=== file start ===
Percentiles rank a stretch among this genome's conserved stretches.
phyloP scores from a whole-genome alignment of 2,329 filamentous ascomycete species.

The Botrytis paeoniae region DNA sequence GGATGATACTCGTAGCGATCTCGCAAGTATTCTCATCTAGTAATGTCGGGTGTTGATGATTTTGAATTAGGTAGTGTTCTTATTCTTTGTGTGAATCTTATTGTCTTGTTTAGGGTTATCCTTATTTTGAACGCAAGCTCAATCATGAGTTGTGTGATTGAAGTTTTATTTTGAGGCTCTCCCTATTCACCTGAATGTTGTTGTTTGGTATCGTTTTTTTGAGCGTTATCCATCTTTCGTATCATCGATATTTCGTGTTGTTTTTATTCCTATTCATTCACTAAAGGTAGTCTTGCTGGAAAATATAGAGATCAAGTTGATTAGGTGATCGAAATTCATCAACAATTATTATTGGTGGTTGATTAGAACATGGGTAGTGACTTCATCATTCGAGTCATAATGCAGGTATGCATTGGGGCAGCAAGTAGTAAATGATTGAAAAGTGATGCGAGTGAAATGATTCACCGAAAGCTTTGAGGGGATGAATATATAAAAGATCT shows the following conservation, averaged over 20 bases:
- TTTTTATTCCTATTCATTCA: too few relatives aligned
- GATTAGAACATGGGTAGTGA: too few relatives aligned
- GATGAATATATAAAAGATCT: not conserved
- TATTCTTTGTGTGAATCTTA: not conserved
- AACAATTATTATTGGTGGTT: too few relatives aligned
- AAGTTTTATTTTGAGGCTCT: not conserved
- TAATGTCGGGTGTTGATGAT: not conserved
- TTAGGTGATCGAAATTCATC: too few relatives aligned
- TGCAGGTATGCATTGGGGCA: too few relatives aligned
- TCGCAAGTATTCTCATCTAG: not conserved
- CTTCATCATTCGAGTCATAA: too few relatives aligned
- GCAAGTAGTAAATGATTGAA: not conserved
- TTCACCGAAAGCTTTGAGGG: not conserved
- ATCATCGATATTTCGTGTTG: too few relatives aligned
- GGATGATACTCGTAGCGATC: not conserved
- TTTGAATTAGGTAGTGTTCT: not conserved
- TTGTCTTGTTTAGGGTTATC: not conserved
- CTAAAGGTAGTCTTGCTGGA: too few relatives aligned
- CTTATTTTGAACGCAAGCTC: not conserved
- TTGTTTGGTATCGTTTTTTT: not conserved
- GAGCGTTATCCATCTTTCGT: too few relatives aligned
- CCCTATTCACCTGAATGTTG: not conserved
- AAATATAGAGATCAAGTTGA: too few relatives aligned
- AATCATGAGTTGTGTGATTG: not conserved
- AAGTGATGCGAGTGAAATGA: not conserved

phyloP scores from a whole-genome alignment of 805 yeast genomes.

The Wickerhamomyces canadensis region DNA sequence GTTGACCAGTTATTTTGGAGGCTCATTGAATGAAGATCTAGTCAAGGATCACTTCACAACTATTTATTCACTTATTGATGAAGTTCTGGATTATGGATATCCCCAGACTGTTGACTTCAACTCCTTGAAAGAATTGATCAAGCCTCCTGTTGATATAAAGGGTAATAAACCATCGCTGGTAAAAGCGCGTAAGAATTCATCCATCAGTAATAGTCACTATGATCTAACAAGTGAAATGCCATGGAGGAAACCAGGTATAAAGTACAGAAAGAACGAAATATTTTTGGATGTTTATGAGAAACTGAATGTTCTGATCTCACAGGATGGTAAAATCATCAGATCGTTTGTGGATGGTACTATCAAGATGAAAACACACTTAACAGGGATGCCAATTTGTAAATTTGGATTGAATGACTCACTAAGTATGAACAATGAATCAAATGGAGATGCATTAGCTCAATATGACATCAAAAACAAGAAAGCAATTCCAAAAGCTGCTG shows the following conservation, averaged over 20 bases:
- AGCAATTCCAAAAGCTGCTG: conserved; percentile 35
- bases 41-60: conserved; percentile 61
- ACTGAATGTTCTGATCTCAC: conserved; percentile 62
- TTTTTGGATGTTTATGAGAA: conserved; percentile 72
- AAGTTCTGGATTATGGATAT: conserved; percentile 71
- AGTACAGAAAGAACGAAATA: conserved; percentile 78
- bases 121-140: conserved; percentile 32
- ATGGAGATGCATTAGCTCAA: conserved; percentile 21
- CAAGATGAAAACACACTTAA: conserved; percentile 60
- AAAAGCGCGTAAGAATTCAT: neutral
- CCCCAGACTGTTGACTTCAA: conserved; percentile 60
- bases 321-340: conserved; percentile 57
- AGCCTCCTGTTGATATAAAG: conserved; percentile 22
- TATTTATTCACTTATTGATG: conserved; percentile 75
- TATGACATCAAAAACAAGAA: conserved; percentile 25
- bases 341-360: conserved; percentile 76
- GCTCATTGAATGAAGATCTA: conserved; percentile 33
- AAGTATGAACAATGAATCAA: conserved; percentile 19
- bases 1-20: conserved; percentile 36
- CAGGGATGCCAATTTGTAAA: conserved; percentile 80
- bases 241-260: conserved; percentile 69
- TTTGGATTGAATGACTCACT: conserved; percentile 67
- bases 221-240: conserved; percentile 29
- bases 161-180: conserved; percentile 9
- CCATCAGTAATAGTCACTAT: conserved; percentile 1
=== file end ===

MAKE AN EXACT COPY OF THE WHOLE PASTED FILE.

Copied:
Percentiles rank a stretch among this genome's conserved stretches.
phyloP scores from a whole-genome alignment of 2,329 filamentous ascomycete species.

The Botrytis paeoniae region DNA sequence GGATGATACTCGTAGCGATCTCGCAAGTATTCTCATCTAGTAATGTCGGGTGTTGATGATTTTGAATTAGGTAGTGTTCTTATTCTTTGTGTGAATCTTATTGTCTTGTTTAGGGTTATCCTTATTTTGAACGCAAGCTCAATCATGAGTTGTGTGATTGAAGTTTTATTTTGAGGCTCTCCCTATTCACCTGAATGTTGTTGTTTGGTATCGTTTTTTTGAGCGTTATCCATCTTTCGTATCATCGATATTTCGTGTTGTTTTTATTCCTATTCATTCACTAAAGGTAGTCTTGCTGGAAAATATAGAGATCAAGTTGATTAGGTGATCGAAATTCATCAACAATTATTATTGGTGGTTGATTAGAACATGGGTAGTGACTTCATCATTCGAGTCATAATGCAGGTATGCATTGGGGCAGCAAGTAGTAAATGATTGAAAAGTGATGCGAGTGAAATGATTCACCGAAAGCTTTGAGGGGATGAATATATAAAAGATCT shows the following conservation, averaged over 20 bases:
- TTTTTATTCCTATTCATTCA: too few relatives aligned
- GATTAGAACATGGGTAGTGA: too few relatives aligned
- GATGAATATATAAAAGATCT: not conserved
- TATTCTTTGTGTGAATCTTA: not conserved
- AACAATTATTATTGGTGGTT: too few relatives aligned
- AAGTTTTATTTTGAGGCTCT: not conserved
- TAATGTCGGGTGTTGATGAT: not conserved
- TTAGGTGATCGAAATTCATC: too few relatives aligned
- TGCAGGTATGCATTGGGGCA: too few relatives aligned
- TCGCAAGTATTCTCATCTAG: not conserved
- CTTCATCATTCGAGTCATAA: too few relatives aligned
- GCAAGTAGTAAATGATTGAA: not conserved
- TTCACCGAAAGCTTTGAGGG: not conserved
- ATCATCGATATTTCGTGTTG: too few relatives aligned
- GGATGATACTCGTAGCGATC: not conserved
- TTTGAATTAGGTAGTGTTCT: not conserved
- TTGTCTTGTTTAGGGTTATC: not conserved
- CTAAAGGTAGTCTTGCTGGA: too few relatives aligned
- CTTATTTTGAACGCAAGCTC: not conserved
- TTGTTTGGTATCGTTTTTTT: not conserved
- GAGCGTTATCCATCTTTCGT: too few relatives aligned
- CCCTATTCACCTGAATGTTG: not conserved
- AAATATAGAGATCAAGTTGA: too few relatives aligned
- AATCATGAGTTGTGTGATTG: not conserved
- AAGTGATGCGAGTGAAATGA: not conserved

phyloP scores from a whole-genome alignment of 805 yeast genomes.

The Wickerhamomyces canadensis region DNA sequence GTTGACCAGTTATTTTGGAGGCTCATTGAATGAAGATCTAGTCAAGGATCACTTCACAACTATTTATTCACTTATTGATGAAGTTCTGGATTATGGATATCCCCAGACTGTTGACTTCAACTCCTTGAAAGAATTGATCAAGCCTCCTGTTGATATAAAGGGTAATAAACCATCGCTGGTAAAAGCGCGTAAGAATTCATCCATCAGTAATAGTCACTATGATCTAACAAGTGAAATGCCATGGAGGAAACCAGGTATAAAGTACAGAAAGAACGAAATATTTTTGGATGTTTATGAGAAACTGAATGTTCTGATCTCACAGGATGGTAAAATCATCAGATCGTTTGTGGATGGTACTATCAAGATGAAAACACACTTAACAGGGATGCCAATTTGTAAATTTGGATTGAATGACTCACTAAGTATGAACAATGAATCAAATGGAGATGCATTAGCTCAATATGACATCAAAAACAAGAAAGCAATTCCAAAAGCTGCTG shows the following conservation, averaged over 20 bases:
- AGCAATTCCAAAAGCTGCTG: conserved; percentile 35
- bases 41-60: conserved; percentile 61
- ACTGAATGTTCTGATCTCAC: conserved; percentile 62
- TTTTTGGATGTTTATGAGAA: conserved; percentile 72
- AAGTTCTGGATTATGGATAT: conserved; percentile 71
- AGTACAGAAAGAACGAAATA: conserved; percentile 78
- bases 121-140: conserved; percentile 32
- ATGGAGATGCATTAGCTCAA: conserved; percentile 21
- CAAGATGAAAACACACTTAA: conserved; percentile 60
- AAAAGCGCGTAAGAATTCAT: neutral
- CCCCAGACTGTTGACTTCAA: conserved; percentile 60
- bases 321-340: conserved; percentile 57
- AGCCTCCTGTTGATATAAAG: conserved; percentile 22
- TATTTATTCACTTATTGATG: conserved; percentile 75
- TATGACATCAAAAACAAGAA: conserved; percentile 25
- bases 341-360: conserved; percentile 76
- GCTCATTGAATGAAGATCTA: conserved; percentile 33
- AAGTATGAACAATGAATCAA: conserved; percentile 19
- bases 1-20: conserved; percentile 36
- CAGGGATGCCAATTTGTAAA: conserved; percentile 80
- bases 241-260: conserved; percentile 69
- TTTGGATTGAATGACTCACT: conserved; percentile 67
- bases 221-240: conserved; percentile 29
- bases 161-180: conserved; percentile 9
- CCATCAGTAATAGTCACTAT: conserved; percentile 1